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    3 US Scientists Win Nobel Chemistry Prize

    Laureates Martin Karplus, Michael Levitt and Arieh Warshel as winners of the 2013 Nobel Prize in chemistry, announced by the Royal Swedish Academy of Sciences in Stockholm, Oct. 9, 2013.
    Laureates Martin Karplus, Michael Levitt and Arieh Warshel as winners of the 2013 Nobel Prize in chemistry, announced by the Royal Swedish Academy of Sciences in Stockholm, Oct. 9, 2013.
    This year's Nobel Prize in Chemistry goes to three scientists who developed computer programs that have become as important to chemists as test tubes.

    These programs accurately simulate how large, complex molecules behave. The work is central to drug discovery, materials science and much more.  

    Chemistry is all about the interactions of atoms. But these building blocks of all matter are far too small to see, even with the most powerful microscope.

    So, over time, chemists have come up with two different ways of visualizing atoms and the molecules they form. And they have written computer programs to simulate each approach.

    2013 Nobel Prize in Chemistry

    • Martin Karplus of the Universite de Strasbourg and Harvard University
    • Michael Levitt of Stanford University School of Medicine
    • Arieh Warshel of the University of Southern California, Los Angeles
    • Awarded for the development of multiscale models for complex chemical systems
    • Winners laid the foundation for powerful computer programs used to understand and predict chemical processes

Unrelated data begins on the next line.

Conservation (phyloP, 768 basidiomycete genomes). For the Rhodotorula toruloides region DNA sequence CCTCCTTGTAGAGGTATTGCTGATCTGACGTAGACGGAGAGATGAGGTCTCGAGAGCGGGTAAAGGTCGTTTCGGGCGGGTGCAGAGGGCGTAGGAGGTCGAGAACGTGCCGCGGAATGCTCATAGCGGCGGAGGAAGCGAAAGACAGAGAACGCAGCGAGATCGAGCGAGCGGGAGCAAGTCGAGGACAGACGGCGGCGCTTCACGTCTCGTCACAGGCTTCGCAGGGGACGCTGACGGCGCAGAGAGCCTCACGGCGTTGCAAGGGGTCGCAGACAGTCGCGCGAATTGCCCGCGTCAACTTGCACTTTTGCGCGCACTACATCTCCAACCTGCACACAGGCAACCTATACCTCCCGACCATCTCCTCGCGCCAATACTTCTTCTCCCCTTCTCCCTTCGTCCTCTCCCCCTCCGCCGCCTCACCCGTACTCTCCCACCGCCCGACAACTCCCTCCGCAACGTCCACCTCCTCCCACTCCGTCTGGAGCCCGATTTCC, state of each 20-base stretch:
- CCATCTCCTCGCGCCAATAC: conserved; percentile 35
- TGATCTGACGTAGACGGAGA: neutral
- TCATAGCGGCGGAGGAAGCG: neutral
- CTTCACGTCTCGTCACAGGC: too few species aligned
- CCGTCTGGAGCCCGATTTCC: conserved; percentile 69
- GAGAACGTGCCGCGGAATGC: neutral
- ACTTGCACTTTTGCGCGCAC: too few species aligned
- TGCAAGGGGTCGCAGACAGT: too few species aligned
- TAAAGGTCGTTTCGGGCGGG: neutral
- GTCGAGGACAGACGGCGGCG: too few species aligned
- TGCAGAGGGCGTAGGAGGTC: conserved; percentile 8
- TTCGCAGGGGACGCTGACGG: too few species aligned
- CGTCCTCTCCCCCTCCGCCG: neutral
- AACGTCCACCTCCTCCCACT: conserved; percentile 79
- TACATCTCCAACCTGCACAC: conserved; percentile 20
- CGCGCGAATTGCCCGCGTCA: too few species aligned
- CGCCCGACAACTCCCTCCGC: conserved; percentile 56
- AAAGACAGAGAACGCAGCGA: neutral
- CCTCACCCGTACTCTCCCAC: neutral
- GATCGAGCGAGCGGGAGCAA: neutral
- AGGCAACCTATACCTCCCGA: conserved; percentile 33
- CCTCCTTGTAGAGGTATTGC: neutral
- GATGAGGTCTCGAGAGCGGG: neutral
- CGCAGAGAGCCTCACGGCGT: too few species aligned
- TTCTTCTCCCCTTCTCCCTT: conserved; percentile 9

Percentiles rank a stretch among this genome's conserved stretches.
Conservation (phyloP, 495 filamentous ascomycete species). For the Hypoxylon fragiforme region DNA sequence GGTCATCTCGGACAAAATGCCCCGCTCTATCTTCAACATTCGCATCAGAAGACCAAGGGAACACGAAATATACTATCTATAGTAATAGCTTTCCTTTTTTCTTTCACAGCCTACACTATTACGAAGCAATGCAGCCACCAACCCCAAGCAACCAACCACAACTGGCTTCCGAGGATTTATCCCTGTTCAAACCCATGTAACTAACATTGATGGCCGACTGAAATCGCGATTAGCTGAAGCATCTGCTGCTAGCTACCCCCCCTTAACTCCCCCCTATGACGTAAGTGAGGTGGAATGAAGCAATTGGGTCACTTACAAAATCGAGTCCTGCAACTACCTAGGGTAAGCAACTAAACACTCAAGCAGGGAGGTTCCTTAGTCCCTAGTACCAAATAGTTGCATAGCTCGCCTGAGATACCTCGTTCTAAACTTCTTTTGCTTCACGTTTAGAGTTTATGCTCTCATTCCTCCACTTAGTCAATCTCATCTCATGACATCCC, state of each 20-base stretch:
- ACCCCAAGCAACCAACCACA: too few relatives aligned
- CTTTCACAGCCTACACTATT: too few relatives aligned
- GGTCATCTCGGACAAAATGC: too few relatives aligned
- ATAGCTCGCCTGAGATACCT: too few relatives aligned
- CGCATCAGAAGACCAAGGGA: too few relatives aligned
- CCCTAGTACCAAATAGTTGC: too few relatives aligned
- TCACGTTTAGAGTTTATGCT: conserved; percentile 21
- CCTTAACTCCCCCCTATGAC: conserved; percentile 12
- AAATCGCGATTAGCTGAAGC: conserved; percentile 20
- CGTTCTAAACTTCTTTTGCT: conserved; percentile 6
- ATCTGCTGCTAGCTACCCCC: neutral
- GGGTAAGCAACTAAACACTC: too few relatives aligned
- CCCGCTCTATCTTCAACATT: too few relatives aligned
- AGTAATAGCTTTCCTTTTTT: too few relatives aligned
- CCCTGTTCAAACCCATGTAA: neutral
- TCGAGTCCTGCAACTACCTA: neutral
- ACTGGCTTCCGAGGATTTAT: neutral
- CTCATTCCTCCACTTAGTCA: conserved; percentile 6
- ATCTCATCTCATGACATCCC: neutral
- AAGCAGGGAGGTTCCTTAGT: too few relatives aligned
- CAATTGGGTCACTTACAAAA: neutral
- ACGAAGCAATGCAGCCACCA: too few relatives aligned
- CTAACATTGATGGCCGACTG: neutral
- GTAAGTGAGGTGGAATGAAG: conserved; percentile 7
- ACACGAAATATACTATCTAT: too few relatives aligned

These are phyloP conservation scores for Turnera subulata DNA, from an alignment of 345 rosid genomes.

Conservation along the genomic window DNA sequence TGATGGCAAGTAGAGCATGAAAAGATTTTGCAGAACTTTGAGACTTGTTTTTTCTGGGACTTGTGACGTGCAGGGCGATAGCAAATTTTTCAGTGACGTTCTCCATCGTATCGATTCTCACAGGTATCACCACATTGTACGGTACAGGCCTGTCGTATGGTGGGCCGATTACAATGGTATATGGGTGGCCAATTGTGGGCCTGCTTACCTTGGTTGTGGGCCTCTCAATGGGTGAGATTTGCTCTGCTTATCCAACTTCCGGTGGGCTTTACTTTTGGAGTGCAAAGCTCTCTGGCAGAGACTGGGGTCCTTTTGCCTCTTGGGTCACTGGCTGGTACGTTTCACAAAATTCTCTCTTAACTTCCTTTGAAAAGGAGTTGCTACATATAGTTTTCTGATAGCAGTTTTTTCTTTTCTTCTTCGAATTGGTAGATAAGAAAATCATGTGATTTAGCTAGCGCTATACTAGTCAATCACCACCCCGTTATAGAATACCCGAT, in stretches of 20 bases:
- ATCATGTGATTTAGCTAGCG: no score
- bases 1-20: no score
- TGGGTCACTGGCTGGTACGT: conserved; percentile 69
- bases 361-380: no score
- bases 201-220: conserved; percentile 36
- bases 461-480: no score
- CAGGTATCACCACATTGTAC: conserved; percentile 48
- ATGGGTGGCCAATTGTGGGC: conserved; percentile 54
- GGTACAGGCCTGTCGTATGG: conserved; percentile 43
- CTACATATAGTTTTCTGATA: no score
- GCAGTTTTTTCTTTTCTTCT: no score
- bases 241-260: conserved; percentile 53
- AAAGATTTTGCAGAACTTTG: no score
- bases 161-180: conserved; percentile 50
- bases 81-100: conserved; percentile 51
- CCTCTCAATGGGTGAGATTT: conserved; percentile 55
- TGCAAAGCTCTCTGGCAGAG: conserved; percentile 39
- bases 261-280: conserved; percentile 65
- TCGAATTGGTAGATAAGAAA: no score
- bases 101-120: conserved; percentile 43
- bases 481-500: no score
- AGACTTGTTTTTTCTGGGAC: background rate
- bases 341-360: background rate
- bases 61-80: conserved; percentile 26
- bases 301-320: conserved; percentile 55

Competing models

    Simpler, classical models “treat the bonds between atoms as springs,” said Middle Tennessee State University chemistry professor Preston MacDougall. "Some springs are stiff, some springs are floppy. Some things twist easily, some things are harder to twist.”

    Those models are fine for looking at how the shapes of molecules change in different conditions, for example, when they are hot or cold.

    But they don’t tell you much about what happens when bonds between atoms break and reform, as happens in the enzymes that do the work in our bodies.

    For that, you need much more accurate and complicated models that use quantum physics.

    Computer power

    But using quantum models for all the bonds in a big molecule like an enzyme would take an enormous amount of computer power.

    “In modeling, as in many aspects of life, there’s a certain ‘you get what you pay for’ aspect,” says University of Minnesota chemist Chris Cramer.

    Beginning in the 1970s, Harvard chemist Martin Karplus, Stanford’s Michael Levitt and Arieh Warshel at the University of Southern California developed computer models that successfully combined the two.

    “They figured out a way to have a connection between the two that would let you have really fine-grained focus on an interesting piece of the big system, while not spending as much (computing power) to include the larger system,” Cramer said.

    For example, he said, computer programs today use quantum models to study how a drug will react with the small part of an enzyme that performs chemical reactions. But the programs use simpler classical models to understand how the rest of the enzyme interacts with its surroundings.

    These models have proven extremely valuable across the field of chemistry. For instance, scientists designing solar panels use them.

    “Certain atoms are absorbing light and undergoing transitions which you must use quantum theory to model,” said Preston MacDougall. “But then, you also want to describe the plastic material that it’s embedded in, so that their bending properties are modeled properly, their thermal expansion, their mechanical properties are also modeled correctly.”

    These models are so good that they accurately predict what happens in real life.

    And according to the Nobel Prize committee, “Today the computer is just as important a tool for chemists as the test tube.”

    Steve Baragona

    Steve Baragona is an award-winning multimedia journalist covering science, environment and health.

    He spent eight years in molecular biology and infectious disease research before deciding that writing about science was more fun than doing it. He graduated from the University of North Carolina at Chapel Hill with a master’s degree in journalism in 2002.

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